Birds are marvellous creatures. They inspire us with the beauty of their plumage, song and behaviours. They are found all over the planet, the north and south poles, even the oceans. It is believed that there are around 18,000 species of birds in the world.
There is such diversity of birds that I thought that we’d look at what makes a bird a bird.
Could it be wings?
Well, all birds have wings, so we’re half right. But many other creatures have wings too such as insects and bats.
How about laying eggs?
Yes all birds lay eggs, but so do snakes and frogs and fish. So laying eggs does not make a bird a bird.
Then it must be their beaks?
All birds have beaks and they vary to suit the type of diet that each bird species eats, but squid and octopuses have beaks too.
Yes that’s it! All birds have feathers. That’s how we can tell if a creature is a bird!
One more thing…birds don’t have teeth!
Meet the most heroic chickens around. The chickens of the Greenstalk family farm are always on hand to set the world to rights. Thankfully so, as the family get into a few tight binds over the course of the week. A watch dropped down a well, homework destroyed and a cow stuck up a tree. What would the Greenstalks do without their trusty chickens?
Written in a fun, but minimal style, this book will have your young ones screaming “Chickens to the rescue!” The illustrations are quirky and delightful, with fine attention to detail. Children will love examining each page to see what the individual chickens are doing to save the day.
A delightful follow up to the ever popular Edward the Emu.
Edwina has laid ten eggs and heads off out of the zoo to find a job, leaving Edward to stay on the nest. She catches the bus all over town, from job to job, but she cannot find the right job for her. That is until she is waiting on tables and a customer orders eggs!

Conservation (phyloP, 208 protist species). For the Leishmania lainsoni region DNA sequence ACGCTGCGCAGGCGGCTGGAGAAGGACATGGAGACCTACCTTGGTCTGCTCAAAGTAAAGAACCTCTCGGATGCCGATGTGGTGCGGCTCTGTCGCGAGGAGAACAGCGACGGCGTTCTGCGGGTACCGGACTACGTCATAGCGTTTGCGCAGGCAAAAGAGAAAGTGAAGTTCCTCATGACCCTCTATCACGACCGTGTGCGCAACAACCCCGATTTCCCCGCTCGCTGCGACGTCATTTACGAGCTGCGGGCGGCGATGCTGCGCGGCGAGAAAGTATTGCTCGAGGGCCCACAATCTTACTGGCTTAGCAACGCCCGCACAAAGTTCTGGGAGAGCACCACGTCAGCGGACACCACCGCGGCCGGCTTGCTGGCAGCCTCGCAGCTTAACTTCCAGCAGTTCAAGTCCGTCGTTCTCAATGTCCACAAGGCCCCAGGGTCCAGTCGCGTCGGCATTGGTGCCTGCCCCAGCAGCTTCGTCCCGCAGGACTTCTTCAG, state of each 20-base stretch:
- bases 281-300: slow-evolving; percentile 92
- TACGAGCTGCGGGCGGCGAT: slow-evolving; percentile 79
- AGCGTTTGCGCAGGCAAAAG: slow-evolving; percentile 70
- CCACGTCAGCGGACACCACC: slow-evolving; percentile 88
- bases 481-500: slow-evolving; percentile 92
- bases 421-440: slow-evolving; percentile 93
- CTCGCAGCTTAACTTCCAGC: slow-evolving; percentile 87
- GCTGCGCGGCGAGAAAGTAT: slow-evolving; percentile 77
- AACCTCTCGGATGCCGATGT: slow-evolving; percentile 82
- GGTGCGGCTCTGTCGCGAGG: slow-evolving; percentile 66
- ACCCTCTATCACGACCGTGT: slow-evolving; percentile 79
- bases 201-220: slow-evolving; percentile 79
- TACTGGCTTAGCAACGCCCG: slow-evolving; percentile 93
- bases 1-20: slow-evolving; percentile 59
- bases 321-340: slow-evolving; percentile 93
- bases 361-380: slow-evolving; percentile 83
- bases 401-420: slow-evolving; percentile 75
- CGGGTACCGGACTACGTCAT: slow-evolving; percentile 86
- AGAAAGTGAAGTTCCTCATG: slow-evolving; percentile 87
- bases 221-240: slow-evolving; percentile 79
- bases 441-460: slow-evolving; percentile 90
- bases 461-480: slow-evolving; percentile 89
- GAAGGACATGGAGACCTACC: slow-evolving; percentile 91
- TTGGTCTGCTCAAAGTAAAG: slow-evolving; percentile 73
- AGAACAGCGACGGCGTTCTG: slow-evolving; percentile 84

‘Taxi!’ she cried, ‘take me home, make it fast,
I know what the right job for me is – at last!’
Edwina soon realises that there is no place she’d rather be than with Edward and their family.
This is a book that we can all relate to. Jonathan, Grandma and Grandpa are all just trying to go about their normal lives, when they get swooped by the local magpie. The great thing about this story is that it explains that the magpie is swooping because it is spring and she has eggs in her nest.
The next time Jonathan passed the tree, the magpie swooped again.
Swish! Swoosh! Clack!
And Jonathan ran.
“Don’t come near my eggs,” the magpie was trying to say.
An absolute classic by the prolific Pamela Allen, this is a wonderful book. It is beautifully illustrated and the text is simple, but effective. I love it.
What you’ll need:
Measure out a rough pentagon shape on your coloured cardboard. Use the pop sticks as a guide to the size. Cut out the pentagon. Punch a hole at the top point of the pentagon. Glue two pop sticks to the top to make the roof and another at the bottom. Cut a circle out of your black cardboard and glue it to the birdhouse.
Draw and colour a bird and glue it to the birdhouse (feathers or sparkles could be fun at this point). Decorate the birdhouse anyway you like. Cut down a pop stick to make a name plate. Write your child’s name on it and glue it to the birdhouse.
Finally thread some string through the hole at the top and there you have it, a gorgeous birdhouse.